The next day, everything is back to normal, as Quinn has reverted to her old self and clothes, has stopped pretending to be smart and quickly downplays her essay. A haughty Sandi accepts Quinn’s apology and lets her into the Fashion club again. Daria and Jane remark everything's back to normal - i.e. "Thinking: bad".
- When Jamie White talks in the first scene, he has a different voice actor than usual. The usual actor comes back later.
- When Daria dresses up as Quinn, the original broadcast played What Do You Want From Me? by Monaco which had lyrics that fit Daria's plotline and actions - you've taken my life away/Ruining everything/Give me something I can rely on/Far away from the life that I once knew. The DVD edits go with a generic wordless piece.
- Daria's guidelines on the photo are:
- "Midriff flesh exposure: 3 inches. Check navel for lint."
- "Hair bouncy, shimmering, highlights. Oh just try to do something"
- "Jeans: Cute. Posture: Fun. Attitude: Happy. Prognosis: Hopeless."
- Daria remarks to Quinn, "You could be left back and be the oldest freshman at Lawndale High." This puts this episode during Quinn's first year at Lawndale High.
- Quinn's essay, Academic Imprisonment, is reproduced in The Daria Database.
- Jake is disgruntled that Helen won't let him talk to the girls and tells him he's the "back-up singer" in parenting.
- Jake "woke up middle-aged and resenting the hell out of it," and has bitterness lurking under the surface.
- Near the end, Daria gives a brief lament of "isn't there ever a time when how you look doesn't affect how you're judged?," and trying to make herself up like Quinn is something she is loathe to do. This will come up again in Through a Lens Darkly, where she again complains about being judged on appearance—and becomes upset with herself when she shows some vanity over her looks.
- The Three J's know Daria and Quinn are sisters, and Jeffy knows Daria's name.
- Through a Lens Darkly shows Daria can barely see without her glasses, so it is unclear how she managed to "Quinn up" after she'd taken them off.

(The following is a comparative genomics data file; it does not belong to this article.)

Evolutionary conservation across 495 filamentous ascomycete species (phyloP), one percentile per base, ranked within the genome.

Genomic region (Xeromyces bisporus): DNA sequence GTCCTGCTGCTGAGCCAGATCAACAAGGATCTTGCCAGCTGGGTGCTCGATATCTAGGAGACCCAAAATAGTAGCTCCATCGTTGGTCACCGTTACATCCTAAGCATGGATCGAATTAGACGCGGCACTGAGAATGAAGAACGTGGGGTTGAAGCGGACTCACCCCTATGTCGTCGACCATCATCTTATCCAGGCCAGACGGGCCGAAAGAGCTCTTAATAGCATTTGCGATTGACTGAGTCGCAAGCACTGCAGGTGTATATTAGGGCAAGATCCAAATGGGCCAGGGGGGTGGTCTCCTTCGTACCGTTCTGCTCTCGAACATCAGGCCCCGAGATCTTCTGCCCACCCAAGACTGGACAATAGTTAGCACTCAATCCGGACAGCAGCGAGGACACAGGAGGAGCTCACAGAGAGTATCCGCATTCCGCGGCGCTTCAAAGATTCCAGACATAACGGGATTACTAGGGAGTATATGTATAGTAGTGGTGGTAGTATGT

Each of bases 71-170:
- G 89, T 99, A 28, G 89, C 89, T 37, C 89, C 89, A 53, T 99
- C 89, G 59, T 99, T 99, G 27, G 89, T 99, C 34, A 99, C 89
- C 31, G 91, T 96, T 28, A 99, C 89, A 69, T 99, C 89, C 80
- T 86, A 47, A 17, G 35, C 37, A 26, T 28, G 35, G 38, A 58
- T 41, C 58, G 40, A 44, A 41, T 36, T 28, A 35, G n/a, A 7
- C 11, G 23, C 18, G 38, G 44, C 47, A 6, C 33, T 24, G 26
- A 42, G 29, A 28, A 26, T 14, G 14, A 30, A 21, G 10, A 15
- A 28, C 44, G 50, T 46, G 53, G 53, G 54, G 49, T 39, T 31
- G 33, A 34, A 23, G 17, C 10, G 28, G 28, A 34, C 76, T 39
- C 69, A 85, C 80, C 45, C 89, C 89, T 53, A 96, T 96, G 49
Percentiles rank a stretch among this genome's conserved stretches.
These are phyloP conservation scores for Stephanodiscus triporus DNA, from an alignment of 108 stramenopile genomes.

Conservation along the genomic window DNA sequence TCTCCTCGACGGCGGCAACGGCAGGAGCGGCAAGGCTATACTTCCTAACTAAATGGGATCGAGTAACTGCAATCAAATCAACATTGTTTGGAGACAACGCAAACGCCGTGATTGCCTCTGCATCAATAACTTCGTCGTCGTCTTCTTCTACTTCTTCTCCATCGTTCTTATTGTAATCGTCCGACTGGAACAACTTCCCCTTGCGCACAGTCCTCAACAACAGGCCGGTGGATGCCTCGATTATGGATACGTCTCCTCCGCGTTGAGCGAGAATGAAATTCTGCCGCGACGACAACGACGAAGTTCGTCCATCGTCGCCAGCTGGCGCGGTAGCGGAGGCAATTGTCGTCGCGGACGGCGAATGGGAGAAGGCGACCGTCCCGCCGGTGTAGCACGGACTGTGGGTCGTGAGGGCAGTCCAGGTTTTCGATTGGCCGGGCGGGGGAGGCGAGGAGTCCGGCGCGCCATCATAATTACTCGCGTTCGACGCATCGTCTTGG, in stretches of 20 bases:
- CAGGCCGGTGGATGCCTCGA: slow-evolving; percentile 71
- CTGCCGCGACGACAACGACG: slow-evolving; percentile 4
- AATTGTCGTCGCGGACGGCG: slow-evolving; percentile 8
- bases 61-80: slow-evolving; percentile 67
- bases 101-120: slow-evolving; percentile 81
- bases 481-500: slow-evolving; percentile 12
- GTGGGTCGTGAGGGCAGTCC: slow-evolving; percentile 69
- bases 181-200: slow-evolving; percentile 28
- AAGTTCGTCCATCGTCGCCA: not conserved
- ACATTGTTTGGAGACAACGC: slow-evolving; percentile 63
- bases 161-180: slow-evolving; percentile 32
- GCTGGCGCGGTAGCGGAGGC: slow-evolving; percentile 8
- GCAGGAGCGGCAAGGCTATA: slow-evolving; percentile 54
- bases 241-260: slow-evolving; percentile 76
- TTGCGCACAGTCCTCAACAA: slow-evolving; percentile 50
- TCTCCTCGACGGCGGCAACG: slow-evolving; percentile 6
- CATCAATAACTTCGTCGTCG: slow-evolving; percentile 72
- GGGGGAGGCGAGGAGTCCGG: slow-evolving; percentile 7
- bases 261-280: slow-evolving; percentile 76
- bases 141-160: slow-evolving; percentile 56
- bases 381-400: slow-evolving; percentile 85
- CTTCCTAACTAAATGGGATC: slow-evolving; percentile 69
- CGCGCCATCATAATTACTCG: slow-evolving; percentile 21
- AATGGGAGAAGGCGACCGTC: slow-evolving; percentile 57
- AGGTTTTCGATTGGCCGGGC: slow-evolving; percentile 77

- Daria already owned a long pink T-shirt.
- In a scene where Quinn attempts to bribe Daria into writing her essay, Daria is reading Joseph Heller's Catch-22.
- Daria's report for Language Arts is on Death of a Salesman, and titled "He Had It Coming." On the DVD for You Had It Coming, you can make out the words:
- There are two ways to read Arthur Miller's "Death of a Salesman". The first is an American tragedy, the story of a "little man" whose spirit and life were crushed by the viciousness of everyday life. But a second (and in my view equally valid) way to interpret the story is as a morality play with a happy ending. Compromise your values, lose sight of your dreams, cheat on your spouse, and you're dead. Clean, [unreadable], uncomplicated. It's almost a happy fantasy, really. In fact, when I'm feeling depressed, I crack open "Death of a Salesman" and [unreadable] the funeral scene for a quick pick-me-up.
- On the DVD, O'Neill's letter about Quinn's grades was legible, reading:
Dear Mr Morgendorffer, Mrs Morgendorffer, and/or caretaker,
As your daughter Quinn’s Language Arts teacher, it is my sad duty to inform you that Quinn is not working up to her potential and is in danger of failing Language Arts, which I teach.
Now, I use the term “working up to her potential” deliberately, for it is my belief that all students have the potential to soar like eagles (educationally) when their imagination and interest are engaged, and in fact Quinn’s imagination and interest are engaged, just not by school or anything to do with learning in any shape or form. Ironically, I myself have learned quite a bit about current skort styles and materials by listening to Quinn and her friends, but unfortunately this does not help her grade. Would that it could!
In any case, I thought you should know about Quinn’s poor performance so that together we can help bring her grades up. When teachers and parents work together as partners, Look [sic] out world, nothing can stop us now!